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18-10-2010, 05:18 PM
This article is presented by:Y.Y. Yao
Department of Computer Science, University of Regina
Regina, Saskatchewan, Canada
The basic ideas and principles of granular computing (GrC) have been studied explicitly or implicitly in many fields in isolation. With the recent renewed and fast growing interest, it is time to extract the commonality from a diversity of fields and to study systematically and formally the domain independent principles of granular computing in a unified model. A framework of granular computing can be established by applying its own principles. We examine such a framework from two perspectives, granular computing as structured thinking and structured problem solving. From the philosophical perspective or the conceptual level, granular computing focuses on structured thinking based on multiple levels of granularity. The implementation of such a philosophy in the application level deals with structured problem solving.
Human problem solving involves the perception, abstraction, representation and understanding of real world problems, as well as their solutions, at different levels of granularity [4, 6, 23, 28, 32-35]. The consideration of granularity is motivated by the practical needs for simplification, clarity, low cost, approximation, and tolerance of uncertainty . As an emerging field of study, granular computing attempts to formally investigate and model the family of granule-oriented problem solving methods and information processing paradigms [14, 23, 28]. Ever since the introduction of the term of “Granular computing (GrC)” by T.Y. Lin in 1997 [8, 32], we have witnessed a rapid development of and a fast growing interest in the topic [2, 5, 8-10, 13, 14, 16-20, 22-31, 33, 35, 37]. Many models and methods of granular computing have been proposed and studied. From the wide spectrum of current research, one can easily make several observations. There does not exist a general agreement about what is granular computing, nor there is a unified model . Many studies concentrate on concrete models in particular contexts, and hence only capture limited aspects of granular computing. Consequently, the potential applicability and usefulness of granular computing are not well perceived and appreciated. The studies of concrete models and methods are important for the development of a field in its early stage. It is equally important, if not more, to study a general theory that avoids constraints of a concrete model. The basic notions and principles of granular computing, though under different names, have in fact been appeared in many related fields, such as programming, artificial intelligence, divide and conquer, interval computing, quantization, data compression, chunking, cluster analysis, rough set theory, quotient space theory, belief functions, machine learning, databases, and many others [8, 23, 28, 32, 33]. However, granular computing has not been fully explored in its own right. It is time to extract the commonality from these diverse fields and to study systematically and formally the domain independent principles of granular computing in a unified and well-formulated framework. In this paper, we study high level and qualitative characteristics of a theory of granular computing. A general domain independent framework is presented, in which basic issues are examined.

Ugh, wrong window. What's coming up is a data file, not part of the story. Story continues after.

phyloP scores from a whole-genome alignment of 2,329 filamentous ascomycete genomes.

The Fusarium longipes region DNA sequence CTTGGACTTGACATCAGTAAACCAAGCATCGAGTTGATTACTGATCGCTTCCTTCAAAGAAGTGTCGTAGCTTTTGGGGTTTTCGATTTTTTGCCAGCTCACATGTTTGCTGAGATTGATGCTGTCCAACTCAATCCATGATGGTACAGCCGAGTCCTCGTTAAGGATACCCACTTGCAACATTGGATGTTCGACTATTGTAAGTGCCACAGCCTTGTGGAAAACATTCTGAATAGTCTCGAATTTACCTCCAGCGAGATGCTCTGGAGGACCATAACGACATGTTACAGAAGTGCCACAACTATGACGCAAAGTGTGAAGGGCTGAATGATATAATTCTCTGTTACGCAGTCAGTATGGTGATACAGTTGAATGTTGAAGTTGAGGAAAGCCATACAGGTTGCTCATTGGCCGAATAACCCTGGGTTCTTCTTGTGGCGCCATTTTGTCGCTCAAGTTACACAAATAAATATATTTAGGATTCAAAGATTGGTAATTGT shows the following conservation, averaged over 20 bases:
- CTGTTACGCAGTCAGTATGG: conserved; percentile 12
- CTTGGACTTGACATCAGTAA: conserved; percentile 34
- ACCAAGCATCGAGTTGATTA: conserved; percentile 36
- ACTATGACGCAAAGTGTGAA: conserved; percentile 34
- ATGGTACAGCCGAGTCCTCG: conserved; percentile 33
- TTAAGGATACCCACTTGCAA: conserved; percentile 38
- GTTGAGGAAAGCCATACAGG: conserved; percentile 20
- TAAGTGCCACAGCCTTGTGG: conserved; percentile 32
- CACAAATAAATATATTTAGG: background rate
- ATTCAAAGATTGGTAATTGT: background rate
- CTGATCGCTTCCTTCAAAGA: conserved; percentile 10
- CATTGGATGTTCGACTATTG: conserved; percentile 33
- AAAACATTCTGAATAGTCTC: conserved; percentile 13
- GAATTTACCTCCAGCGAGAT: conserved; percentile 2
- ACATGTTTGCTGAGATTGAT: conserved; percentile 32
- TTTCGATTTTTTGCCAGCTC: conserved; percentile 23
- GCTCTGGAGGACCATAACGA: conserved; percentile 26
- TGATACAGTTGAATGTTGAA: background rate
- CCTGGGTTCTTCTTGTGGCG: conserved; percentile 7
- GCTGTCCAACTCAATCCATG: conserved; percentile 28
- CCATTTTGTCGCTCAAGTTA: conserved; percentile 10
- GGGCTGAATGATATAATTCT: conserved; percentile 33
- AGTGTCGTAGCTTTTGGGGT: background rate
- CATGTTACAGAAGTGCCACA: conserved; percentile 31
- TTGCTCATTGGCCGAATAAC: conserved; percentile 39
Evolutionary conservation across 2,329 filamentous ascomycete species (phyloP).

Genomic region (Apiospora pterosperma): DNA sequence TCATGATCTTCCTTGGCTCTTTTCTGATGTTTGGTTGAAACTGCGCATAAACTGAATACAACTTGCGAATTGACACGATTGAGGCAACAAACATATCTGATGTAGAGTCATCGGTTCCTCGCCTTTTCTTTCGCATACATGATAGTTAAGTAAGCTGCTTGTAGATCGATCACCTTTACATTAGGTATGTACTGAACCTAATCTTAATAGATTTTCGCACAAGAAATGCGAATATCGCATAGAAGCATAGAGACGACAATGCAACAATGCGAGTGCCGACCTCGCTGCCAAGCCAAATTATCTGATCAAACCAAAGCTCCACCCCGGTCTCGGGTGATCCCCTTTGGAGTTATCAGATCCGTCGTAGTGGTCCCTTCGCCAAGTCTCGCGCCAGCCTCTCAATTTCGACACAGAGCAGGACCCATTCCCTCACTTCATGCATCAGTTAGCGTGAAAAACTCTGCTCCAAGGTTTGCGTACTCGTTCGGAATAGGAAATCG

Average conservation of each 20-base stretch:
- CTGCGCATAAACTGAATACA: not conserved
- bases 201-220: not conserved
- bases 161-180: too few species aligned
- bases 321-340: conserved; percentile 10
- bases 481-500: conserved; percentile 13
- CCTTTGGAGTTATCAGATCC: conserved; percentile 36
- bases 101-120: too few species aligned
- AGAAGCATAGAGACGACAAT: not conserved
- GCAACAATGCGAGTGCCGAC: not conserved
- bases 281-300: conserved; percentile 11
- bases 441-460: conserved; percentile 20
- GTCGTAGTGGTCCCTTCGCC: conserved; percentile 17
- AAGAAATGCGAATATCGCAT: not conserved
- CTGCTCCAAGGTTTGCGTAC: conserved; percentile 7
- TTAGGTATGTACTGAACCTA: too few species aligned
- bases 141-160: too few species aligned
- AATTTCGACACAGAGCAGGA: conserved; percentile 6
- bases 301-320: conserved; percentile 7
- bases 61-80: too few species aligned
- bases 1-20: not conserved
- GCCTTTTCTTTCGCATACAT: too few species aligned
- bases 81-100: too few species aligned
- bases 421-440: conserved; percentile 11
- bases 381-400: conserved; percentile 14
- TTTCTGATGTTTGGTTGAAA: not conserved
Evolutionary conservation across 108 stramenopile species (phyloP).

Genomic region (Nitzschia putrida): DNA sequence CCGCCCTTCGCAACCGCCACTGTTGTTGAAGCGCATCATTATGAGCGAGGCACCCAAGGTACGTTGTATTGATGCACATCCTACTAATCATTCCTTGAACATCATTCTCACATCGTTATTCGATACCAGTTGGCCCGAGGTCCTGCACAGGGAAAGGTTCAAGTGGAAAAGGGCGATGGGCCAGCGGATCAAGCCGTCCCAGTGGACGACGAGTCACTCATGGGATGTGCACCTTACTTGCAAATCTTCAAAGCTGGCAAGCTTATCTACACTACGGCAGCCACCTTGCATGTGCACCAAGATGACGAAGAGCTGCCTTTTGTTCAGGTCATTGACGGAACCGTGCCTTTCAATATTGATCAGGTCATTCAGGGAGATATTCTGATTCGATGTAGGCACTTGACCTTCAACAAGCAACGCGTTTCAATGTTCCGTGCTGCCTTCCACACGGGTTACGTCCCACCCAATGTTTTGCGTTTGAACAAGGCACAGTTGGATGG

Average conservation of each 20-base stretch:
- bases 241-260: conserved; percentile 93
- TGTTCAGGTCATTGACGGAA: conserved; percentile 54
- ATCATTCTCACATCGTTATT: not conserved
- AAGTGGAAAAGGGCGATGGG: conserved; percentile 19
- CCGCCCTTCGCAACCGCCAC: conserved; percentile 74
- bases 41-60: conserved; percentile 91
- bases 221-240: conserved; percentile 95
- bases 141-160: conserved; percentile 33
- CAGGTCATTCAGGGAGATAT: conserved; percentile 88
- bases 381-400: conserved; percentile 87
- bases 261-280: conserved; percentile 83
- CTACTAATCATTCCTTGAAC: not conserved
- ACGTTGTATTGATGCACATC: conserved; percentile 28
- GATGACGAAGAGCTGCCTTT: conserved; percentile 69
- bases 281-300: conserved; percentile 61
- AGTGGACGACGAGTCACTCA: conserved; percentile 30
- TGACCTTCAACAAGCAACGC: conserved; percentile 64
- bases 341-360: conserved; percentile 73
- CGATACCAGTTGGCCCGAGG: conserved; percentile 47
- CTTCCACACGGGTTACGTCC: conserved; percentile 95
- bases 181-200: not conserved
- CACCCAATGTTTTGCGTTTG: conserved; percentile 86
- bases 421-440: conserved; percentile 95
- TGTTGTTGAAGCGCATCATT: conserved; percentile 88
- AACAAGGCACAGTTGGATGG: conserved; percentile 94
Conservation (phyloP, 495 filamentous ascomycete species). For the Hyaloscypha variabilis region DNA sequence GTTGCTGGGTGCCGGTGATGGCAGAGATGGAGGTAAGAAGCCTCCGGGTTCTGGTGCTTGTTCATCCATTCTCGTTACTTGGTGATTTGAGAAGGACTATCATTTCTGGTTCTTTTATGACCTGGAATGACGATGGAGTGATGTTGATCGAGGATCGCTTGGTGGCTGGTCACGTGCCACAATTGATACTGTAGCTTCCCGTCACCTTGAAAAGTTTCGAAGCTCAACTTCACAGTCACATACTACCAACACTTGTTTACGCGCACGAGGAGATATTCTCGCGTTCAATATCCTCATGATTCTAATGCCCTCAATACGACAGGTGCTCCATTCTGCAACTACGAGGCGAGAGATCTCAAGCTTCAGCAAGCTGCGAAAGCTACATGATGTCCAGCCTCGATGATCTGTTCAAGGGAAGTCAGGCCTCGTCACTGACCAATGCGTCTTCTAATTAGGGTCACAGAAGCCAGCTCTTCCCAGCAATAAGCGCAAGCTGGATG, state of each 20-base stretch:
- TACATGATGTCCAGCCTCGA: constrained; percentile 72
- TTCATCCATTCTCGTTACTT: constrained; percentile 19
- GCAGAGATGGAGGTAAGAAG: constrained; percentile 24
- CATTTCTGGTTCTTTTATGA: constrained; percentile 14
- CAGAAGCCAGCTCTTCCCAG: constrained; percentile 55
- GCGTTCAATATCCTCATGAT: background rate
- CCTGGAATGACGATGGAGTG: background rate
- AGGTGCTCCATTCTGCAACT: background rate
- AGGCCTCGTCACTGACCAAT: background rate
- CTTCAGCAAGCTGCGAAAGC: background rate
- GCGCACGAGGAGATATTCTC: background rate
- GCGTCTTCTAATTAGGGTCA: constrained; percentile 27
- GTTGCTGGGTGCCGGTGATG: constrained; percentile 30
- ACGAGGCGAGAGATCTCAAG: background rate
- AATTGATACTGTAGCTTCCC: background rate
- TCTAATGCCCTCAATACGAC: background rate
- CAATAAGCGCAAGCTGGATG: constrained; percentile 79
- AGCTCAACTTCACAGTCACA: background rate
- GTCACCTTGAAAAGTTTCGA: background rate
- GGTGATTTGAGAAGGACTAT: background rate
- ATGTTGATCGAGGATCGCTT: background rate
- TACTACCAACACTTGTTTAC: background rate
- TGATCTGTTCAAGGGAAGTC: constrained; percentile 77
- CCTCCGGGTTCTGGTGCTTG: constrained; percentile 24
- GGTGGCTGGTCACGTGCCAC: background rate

Perspectives of Granular Computing
It may be difficult, if not impossible, to give a formal, precise and uncontroversial definition of granular computing. Nevertheless, one can still extract the fundamental elements from the human problem solving experiences and methods. There are basic principles, techniques and methodologies that are commonly used in most types of problem solving. Granular computing, therefore, focuses on problem solving based on the commonsense concepts of granule, granulated view, granularity, and hierarchy. They are interpreted as the abstraction, generalization, clustering, levels of abstraction, levels of detail, and so on in various domains. We view granular computing as a study of a general theory of problem solving based on different levels of granularity and detail .
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